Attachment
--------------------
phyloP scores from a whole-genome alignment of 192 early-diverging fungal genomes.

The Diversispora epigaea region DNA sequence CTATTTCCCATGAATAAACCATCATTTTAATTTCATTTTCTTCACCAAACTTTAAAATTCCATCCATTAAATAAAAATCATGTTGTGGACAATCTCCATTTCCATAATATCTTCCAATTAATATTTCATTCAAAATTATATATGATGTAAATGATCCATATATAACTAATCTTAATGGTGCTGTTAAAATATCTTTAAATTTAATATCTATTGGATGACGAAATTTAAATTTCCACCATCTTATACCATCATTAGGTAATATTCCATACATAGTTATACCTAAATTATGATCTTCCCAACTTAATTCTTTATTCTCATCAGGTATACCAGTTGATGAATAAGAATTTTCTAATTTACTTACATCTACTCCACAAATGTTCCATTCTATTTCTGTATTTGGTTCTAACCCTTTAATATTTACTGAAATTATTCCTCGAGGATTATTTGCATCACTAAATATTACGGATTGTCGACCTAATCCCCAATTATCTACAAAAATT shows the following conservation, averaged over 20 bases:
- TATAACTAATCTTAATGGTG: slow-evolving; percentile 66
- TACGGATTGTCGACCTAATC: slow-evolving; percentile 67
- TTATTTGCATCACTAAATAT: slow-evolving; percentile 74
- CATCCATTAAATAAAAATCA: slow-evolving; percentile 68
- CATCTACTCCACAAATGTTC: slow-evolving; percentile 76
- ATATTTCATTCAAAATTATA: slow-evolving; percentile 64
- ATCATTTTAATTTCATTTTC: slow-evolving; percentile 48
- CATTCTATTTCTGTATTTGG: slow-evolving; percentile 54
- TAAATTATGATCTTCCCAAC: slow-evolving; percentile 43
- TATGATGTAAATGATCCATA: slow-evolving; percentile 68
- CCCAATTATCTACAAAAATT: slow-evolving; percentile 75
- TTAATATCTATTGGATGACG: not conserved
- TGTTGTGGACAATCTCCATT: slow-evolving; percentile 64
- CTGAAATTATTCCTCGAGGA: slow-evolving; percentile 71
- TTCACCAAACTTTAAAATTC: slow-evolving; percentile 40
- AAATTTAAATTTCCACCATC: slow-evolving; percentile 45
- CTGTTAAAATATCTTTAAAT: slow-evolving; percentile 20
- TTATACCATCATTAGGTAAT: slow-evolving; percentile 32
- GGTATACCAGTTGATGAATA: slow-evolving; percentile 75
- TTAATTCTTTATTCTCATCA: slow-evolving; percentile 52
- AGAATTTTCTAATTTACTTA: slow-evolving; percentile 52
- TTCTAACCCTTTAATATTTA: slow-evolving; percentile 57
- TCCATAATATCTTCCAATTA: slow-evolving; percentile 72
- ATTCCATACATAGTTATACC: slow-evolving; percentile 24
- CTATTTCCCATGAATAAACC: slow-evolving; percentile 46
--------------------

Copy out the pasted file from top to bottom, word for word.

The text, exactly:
phyloP scores from a whole-genome alignment of 192 early-diverging fungal genomes.

The Diversispora epigaea region DNA sequence CTATTTCCCATGAATAAACCATCATTTTAATTTCATTTTCTTCACCAAACTTTAAAATTCCATCCATTAAATAAAAATCATGTTGTGGACAATCTCCATTTCCATAATATCTTCCAATTAATATTTCATTCAAAATTATATATGATGTAAATGATCCATATATAACTAATCTTAATGGTGCTGTTAAAATATCTTTAAATTTAATATCTATTGGATGACGAAATTTAAATTTCCACCATCTTATACCATCATTAGGTAATATTCCATACATAGTTATACCTAAATTATGATCTTCCCAACTTAATTCTTTATTCTCATCAGGTATACCAGTTGATGAATAAGAATTTTCTAATTTACTTACATCTACTCCACAAATGTTCCATTCTATTTCTGTATTTGGTTCTAACCCTTTAATATTTACTGAAATTATTCCTCGAGGATTATTTGCATCACTAAATATTACGGATTGTCGACCTAATCCCCAATTATCTACAAAAATT shows the following conservation, averaged over 20 bases:
- TATAACTAATCTTAATGGTG: slow-evolving; percentile 66
- TACGGATTGTCGACCTAATC: slow-evolving; percentile 67
- TTATTTGCATCACTAAATAT: slow-evolving; percentile 74
- CATCCATTAAATAAAAATCA: slow-evolving; percentile 68
- CATCTACTCCACAAATGTTC: slow-evolving; percentile 76
- ATATTTCATTCAAAATTATA: slow-evolving; percentile 64
- ATCATTTTAATTTCATTTTC: slow-evolving; percentile 48
- CATTCTATTTCTGTATTTGG: slow-evolving; percentile 54
- TAAATTATGATCTTCCCAAC: slow-evolving; percentile 43
- TATGATGTAAATGATCCATA: slow-evolving; percentile 68
- CCCAATTATCTACAAAAATT: slow-evolving; percentile 75
- TTAATATCTATTGGATGACG: not conserved
- TGTTGTGGACAATCTCCATT: slow-evolving; percentile 64
- CTGAAATTATTCCTCGAGGA: slow-evolving; percentile 71
- TTCACCAAACTTTAAAATTC: slow-evolving; percentile 40
- AAATTTAAATTTCCACCATC: slow-evolving; percentile 45
- CTGTTAAAATATCTTTAAAT: slow-evolving; percentile 20
- TTATACCATCATTAGGTAAT: slow-evolving; percentile 32
- GGTATACCAGTTGATGAATA: slow-evolving; percentile 75
- TTAATTCTTTATTCTCATCA: slow-evolving; percentile 52
- AGAATTTTCTAATTTACTTA: slow-evolving; percentile 52
- TTCTAACCCTTTAATATTTA: slow-evolving; percentile 57
- TCCATAATATCTTCCAATTA: slow-evolving; percentile 72
- ATTCCATACATAGTTATACC: slow-evolving; percentile 24
- CTATTTCCCATGAATAAACC: slow-evolving; percentile 46